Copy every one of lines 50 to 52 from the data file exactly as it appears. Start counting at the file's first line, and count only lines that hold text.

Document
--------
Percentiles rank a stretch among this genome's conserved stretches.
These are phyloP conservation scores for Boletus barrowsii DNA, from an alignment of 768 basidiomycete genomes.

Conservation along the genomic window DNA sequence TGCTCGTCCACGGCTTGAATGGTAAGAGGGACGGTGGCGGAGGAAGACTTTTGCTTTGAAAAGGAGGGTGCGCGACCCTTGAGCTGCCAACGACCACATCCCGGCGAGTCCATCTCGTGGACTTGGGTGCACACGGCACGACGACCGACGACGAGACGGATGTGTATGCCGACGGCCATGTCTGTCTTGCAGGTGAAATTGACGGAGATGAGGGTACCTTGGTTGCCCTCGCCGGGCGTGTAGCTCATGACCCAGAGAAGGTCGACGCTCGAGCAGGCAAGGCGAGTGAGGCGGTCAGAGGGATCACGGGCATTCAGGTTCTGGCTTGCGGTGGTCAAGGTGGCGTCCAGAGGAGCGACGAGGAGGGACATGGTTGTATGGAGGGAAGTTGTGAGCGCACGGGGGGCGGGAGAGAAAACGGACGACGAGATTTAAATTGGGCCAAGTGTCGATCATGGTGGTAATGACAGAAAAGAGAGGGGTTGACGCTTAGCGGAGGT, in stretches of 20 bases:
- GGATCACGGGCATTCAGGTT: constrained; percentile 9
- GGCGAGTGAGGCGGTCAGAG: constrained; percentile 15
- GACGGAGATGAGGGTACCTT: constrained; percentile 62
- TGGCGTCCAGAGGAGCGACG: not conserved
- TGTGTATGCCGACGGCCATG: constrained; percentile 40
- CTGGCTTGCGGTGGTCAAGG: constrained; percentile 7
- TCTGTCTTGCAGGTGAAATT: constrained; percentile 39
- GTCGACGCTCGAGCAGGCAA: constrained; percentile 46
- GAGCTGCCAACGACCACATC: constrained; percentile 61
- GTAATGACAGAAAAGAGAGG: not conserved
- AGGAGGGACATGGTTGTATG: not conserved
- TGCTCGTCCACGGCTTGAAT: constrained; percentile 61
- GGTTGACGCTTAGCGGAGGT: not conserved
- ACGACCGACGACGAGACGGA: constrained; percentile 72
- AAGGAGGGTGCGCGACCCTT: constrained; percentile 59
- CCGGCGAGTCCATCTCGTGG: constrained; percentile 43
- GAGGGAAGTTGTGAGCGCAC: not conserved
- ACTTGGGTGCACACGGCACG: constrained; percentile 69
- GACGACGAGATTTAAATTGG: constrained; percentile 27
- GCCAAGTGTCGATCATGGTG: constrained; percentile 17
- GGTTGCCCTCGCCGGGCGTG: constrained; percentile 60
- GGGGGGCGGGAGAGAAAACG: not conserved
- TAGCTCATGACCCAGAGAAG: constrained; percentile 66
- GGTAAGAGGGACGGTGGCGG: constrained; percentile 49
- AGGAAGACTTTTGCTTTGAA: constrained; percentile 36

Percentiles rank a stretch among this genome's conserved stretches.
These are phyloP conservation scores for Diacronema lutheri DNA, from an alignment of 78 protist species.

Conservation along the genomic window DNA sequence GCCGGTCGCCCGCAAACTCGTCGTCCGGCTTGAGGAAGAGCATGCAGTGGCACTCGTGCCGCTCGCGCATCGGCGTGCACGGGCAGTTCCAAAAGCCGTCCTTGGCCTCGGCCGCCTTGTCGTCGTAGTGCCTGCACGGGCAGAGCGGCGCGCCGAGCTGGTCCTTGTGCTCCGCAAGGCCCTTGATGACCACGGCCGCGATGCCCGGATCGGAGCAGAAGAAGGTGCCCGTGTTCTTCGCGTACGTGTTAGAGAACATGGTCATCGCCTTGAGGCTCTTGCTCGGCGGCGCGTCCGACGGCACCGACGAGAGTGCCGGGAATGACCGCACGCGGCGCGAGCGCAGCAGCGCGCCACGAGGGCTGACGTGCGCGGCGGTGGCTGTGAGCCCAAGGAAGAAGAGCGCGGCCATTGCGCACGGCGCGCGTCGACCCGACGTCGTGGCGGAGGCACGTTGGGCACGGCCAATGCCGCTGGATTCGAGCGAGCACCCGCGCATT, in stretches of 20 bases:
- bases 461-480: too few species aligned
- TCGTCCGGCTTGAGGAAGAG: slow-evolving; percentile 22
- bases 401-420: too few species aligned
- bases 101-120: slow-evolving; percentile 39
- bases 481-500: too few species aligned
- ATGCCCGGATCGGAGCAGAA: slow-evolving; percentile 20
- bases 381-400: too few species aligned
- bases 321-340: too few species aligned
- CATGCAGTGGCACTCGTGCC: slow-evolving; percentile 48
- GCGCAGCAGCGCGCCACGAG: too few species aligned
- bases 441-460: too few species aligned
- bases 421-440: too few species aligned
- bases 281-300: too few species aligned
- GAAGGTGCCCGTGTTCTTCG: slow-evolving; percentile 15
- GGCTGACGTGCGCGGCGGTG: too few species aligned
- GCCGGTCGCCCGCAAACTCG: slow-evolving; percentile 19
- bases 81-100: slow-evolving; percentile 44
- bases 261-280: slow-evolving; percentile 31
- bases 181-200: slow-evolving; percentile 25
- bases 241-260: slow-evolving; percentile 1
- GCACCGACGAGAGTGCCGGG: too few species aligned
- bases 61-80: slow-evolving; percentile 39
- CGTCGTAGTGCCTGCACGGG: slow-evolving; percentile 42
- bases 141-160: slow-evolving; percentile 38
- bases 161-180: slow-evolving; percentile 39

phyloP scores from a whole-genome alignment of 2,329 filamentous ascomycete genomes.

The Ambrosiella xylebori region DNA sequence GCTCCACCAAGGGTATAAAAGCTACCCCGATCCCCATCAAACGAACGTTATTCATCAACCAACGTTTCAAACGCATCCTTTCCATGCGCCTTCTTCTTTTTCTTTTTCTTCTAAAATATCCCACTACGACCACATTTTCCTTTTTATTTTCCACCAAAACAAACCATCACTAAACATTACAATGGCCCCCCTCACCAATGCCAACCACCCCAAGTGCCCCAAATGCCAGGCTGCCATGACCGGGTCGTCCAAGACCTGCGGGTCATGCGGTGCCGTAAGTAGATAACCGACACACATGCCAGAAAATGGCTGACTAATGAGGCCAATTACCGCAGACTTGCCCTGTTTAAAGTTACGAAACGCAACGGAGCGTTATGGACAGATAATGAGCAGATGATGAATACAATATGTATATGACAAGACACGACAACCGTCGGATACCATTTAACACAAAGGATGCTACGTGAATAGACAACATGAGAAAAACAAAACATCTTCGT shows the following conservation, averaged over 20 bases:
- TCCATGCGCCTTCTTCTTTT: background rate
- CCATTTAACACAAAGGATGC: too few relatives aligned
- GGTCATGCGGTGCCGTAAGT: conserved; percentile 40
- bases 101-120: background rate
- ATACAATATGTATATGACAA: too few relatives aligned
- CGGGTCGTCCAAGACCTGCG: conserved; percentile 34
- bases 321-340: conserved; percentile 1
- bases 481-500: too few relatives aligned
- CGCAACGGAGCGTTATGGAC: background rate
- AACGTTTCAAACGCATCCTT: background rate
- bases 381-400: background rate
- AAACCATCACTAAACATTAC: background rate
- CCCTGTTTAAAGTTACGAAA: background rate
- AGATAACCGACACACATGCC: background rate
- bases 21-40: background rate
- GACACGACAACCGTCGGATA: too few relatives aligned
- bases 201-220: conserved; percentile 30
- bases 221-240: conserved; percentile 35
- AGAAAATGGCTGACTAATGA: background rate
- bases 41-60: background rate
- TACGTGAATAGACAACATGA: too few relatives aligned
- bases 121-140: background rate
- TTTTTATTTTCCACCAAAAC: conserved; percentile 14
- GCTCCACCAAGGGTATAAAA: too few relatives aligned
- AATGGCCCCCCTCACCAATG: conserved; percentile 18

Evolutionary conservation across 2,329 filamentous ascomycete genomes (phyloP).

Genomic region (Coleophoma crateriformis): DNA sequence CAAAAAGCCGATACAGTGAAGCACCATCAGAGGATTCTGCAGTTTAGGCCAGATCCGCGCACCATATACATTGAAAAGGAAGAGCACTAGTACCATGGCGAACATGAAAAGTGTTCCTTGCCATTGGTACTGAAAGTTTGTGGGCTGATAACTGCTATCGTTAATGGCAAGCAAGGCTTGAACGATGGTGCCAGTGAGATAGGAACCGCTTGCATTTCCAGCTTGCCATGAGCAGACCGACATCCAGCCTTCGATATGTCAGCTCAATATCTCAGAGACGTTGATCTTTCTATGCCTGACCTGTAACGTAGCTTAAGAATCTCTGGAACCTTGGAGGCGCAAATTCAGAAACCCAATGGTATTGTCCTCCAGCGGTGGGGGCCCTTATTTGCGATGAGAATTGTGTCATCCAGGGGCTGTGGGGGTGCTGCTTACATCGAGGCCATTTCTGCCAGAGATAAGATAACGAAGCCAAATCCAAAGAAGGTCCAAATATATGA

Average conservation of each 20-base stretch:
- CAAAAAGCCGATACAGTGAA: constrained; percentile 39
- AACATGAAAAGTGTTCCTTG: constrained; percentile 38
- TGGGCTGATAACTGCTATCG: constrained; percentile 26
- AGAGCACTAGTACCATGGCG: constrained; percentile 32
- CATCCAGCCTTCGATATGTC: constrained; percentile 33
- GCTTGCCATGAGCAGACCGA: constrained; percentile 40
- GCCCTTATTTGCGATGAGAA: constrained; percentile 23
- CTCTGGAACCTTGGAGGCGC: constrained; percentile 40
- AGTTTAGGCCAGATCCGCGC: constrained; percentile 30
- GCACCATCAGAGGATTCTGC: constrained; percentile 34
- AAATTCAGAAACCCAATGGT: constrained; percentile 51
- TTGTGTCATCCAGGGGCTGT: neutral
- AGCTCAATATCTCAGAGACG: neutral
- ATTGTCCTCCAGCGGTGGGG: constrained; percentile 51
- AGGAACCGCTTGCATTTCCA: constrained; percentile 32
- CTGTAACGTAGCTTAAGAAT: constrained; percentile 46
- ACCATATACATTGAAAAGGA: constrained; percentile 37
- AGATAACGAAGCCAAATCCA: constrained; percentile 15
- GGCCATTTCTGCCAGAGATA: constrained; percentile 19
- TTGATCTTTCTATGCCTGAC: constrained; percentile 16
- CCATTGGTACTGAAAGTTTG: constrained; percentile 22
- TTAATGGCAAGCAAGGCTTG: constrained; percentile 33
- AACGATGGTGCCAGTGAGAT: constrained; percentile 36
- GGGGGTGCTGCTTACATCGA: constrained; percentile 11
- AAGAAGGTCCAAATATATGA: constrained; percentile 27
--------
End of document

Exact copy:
- bases 181-200: slow-evolving; percentile 25
- bases 241-260: slow-evolving; percentile 1
- GCACCGACGAGAGTGCCGGG: too few species aligned